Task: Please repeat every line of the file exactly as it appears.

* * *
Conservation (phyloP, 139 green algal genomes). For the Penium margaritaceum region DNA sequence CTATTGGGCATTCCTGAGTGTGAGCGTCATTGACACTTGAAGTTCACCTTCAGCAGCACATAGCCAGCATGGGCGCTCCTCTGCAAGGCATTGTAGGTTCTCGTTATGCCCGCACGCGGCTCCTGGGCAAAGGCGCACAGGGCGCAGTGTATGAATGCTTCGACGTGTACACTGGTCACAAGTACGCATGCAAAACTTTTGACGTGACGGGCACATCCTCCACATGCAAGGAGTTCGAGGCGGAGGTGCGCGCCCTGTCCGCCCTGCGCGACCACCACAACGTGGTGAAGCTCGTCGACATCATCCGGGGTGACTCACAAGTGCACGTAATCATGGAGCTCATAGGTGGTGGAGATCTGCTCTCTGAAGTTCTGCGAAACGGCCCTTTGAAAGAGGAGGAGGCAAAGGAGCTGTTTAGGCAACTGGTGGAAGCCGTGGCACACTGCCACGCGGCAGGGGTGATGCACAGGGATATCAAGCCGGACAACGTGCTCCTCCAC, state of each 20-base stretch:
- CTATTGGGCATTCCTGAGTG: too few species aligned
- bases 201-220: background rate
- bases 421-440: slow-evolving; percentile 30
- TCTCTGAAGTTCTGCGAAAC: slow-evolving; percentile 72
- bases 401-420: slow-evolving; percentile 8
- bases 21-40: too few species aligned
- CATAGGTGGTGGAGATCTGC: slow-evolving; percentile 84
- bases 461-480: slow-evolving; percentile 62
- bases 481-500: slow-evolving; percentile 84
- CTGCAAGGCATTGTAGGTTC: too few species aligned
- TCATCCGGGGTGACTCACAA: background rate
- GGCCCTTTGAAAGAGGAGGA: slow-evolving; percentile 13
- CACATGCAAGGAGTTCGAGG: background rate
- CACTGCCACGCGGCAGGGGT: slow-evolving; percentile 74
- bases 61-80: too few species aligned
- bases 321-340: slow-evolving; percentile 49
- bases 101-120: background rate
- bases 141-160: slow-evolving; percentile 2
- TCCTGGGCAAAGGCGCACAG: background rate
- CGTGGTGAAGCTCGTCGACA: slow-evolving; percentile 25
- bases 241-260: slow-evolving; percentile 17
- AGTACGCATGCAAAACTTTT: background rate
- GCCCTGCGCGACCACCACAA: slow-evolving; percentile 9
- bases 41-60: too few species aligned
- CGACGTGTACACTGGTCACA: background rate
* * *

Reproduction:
Conservation (phyloP, 139 green algal genomes). For the Penium margaritaceum region DNA sequence CTATTGGGCATTCCTGAGTGTGAGCGTCATTGACACTTGAAGTTCACCTTCAGCAGCACATAGCCAGCATGGGCGCTCCTCTGCAAGGCATTGTAGGTTCTCGTTATGCCCGCACGCGGCTCCTGGGCAAAGGCGCACAGGGCGCAGTGTATGAATGCTTCGACGTGTACACTGGTCACAAGTACGCATGCAAAACTTTTGACGTGACGGGCACATCCTCCACATGCAAGGAGTTCGAGGCGGAGGTGCGCGCCCTGTCCGCCCTGCGCGACCACCACAACGTGGTGAAGCTCGTCGACATCATCCGGGGTGACTCACAAGTGCACGTAATCATGGAGCTCATAGGTGGTGGAGATCTGCTCTCTGAAGTTCTGCGAAACGGCCCTTTGAAAGAGGAGGAGGCAAAGGAGCTGTTTAGGCAACTGGTGGAAGCCGTGGCACACTGCCACGCGGCAGGGGTGATGCACAGGGATATCAAGCCGGACAACGTGCTCCTCCAC, state of each 20-base stretch:
- CTATTGGGCATTCCTGAGTG: too few species aligned
- bases 201-220: background rate
- bases 421-440: slow-evolving; percentile 30
- TCTCTGAAGTTCTGCGAAAC: slow-evolving; percentile 72
- bases 401-420: slow-evolving; percentile 8
- bases 21-40: too few species aligned
- CATAGGTGGTGGAGATCTGC: slow-evolving; percentile 84
- bases 461-480: slow-evolving; percentile 62
- bases 481-500: slow-evolving; percentile 84
- CTGCAAGGCATTGTAGGTTC: too few species aligned
- TCATCCGGGGTGACTCACAA: background rate
- GGCCCTTTGAAAGAGGAGGA: slow-evolving; percentile 13
- CACATGCAAGGAGTTCGAGG: background rate
- CACTGCCACGCGGCAGGGGT: slow-evolving; percentile 74
- bases 61-80: too few species aligned
- bases 321-340: slow-evolving; percentile 49
- bases 101-120: background rate
- bases 141-160: slow-evolving; percentile 2
- TCCTGGGCAAAGGCGCACAG: background rate
- CGTGGTGAAGCTCGTCGACA: slow-evolving; percentile 25
- bases 241-260: slow-evolving; percentile 17
- AGTACGCATGCAAAACTTTT: background rate
- GCCCTGCGCGACCACCACAA: slow-evolving; percentile 9
- bases 41-60: too few species aligned
- CGACGTGTACACTGGTCACA: background rate